Second of a three part series on frameworks: What criteria does a framework need to satisfy in order to be successful
It is important to remember that we are really still in the infancy of frameworks development and use. Frameworks were only included in the Public Contract Regulations in January 2006. Prior to this “suppliers lists” were commonplace until the EU questioned their transparency and ability to provide fair competition. The law provides limited guidance on how frameworks operate including the number of suppliers, call-off mechanism’s and a four year time limit. Within these broad parameters there is the potential to create a highly effective and valuable procurement tool, or to waste huge amounts of time to create a laborious and inefficient monster that doesn’t’ deliver for the client, contractor or the reputation of the sector.
There are some great frameworks that serve their purpose to appoint good quality contractors and consultants to complete public sector projects. The effectiveness of these frameworks will have been established in the procurement strategy and embedded in the processes and procedures that govern them. Every framework will be different but there are a number of attributes that should be considered to ensure the effort of establishing a framework is worthwhile. These are identified below:
· Volume of work – There must be a healthy project pipeline and this should be identified and communicated to suppliers.
· Processes and procedures – There is a need to proactively manage a framework through documented procedures that both clients and suppliers will adhere to.
· Performance management – Mutually agreed KPI’s are utilised and league tables published to encourage peer competition.
· Dispute resolution – Structured mechanisms used with a hierarchy of escalation procedures.
· Fair payment – 30 day payment terms enforced for client and supply chain to end this persistent blight on our industry. Project bank accounts adopted possibly.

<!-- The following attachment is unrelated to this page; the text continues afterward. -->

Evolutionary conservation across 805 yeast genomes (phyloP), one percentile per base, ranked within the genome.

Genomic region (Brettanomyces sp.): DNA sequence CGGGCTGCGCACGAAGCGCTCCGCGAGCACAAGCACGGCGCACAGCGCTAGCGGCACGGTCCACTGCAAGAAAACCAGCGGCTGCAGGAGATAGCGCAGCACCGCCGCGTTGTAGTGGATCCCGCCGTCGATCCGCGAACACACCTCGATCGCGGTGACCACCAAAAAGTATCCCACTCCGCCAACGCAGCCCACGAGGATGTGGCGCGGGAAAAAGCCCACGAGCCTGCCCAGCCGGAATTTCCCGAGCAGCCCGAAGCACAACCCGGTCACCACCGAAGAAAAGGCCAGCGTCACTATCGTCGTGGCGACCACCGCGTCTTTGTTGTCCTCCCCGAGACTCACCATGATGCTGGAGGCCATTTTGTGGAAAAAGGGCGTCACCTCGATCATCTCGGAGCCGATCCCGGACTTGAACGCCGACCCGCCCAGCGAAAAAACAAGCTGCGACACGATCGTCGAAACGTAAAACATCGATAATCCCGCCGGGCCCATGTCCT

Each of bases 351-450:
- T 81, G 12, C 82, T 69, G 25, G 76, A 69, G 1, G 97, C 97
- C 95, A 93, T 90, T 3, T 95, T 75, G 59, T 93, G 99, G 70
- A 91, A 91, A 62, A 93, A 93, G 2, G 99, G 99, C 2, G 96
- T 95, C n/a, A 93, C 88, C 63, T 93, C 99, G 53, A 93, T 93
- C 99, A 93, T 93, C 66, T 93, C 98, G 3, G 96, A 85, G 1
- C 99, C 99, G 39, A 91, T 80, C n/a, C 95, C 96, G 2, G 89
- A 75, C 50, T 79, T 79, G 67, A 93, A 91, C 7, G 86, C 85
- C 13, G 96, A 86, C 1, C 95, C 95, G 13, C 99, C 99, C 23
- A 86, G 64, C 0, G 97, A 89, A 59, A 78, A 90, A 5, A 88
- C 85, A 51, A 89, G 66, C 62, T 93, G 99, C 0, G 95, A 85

· Framework management – The resource effort to management the framework (for both client and suppliers) should be reflective of the project pipeline value.
· Innovation and knowledge share – Simple communication techniques can support continuous improvement for all parties benefit.
· Social value – Long-term relationships provide for the opportunity to contribute to the community through training and apprenticeships.
· Leadership – All of the above needs have clear leadership to achieve the desired outcomes.
These aspects together with a framework design that has a degree of flexibility within the confines of Public Procurement Regulations will assist to achieve framework objectives.
The skills required for framework management will become more in demand. A public sector client will have to see and achieve the benefits from investing in a framework agreement. For some clients the benefits may be just in the reduction of procurement costs, others may see the approach as an investment to improve their project delivery and increase value for money.
The current status of construction framework agreements has developed over the past 10 years to varied degrees of success. Because there is such a proliferation of frameworks in the market today it will take a long time to incorporate best practice into real practice, exasperated by the four year renewal cycle. Part three of this series looks at how framework may develop over the coming years.
Charles McSweeney is a senior director at Sweett Group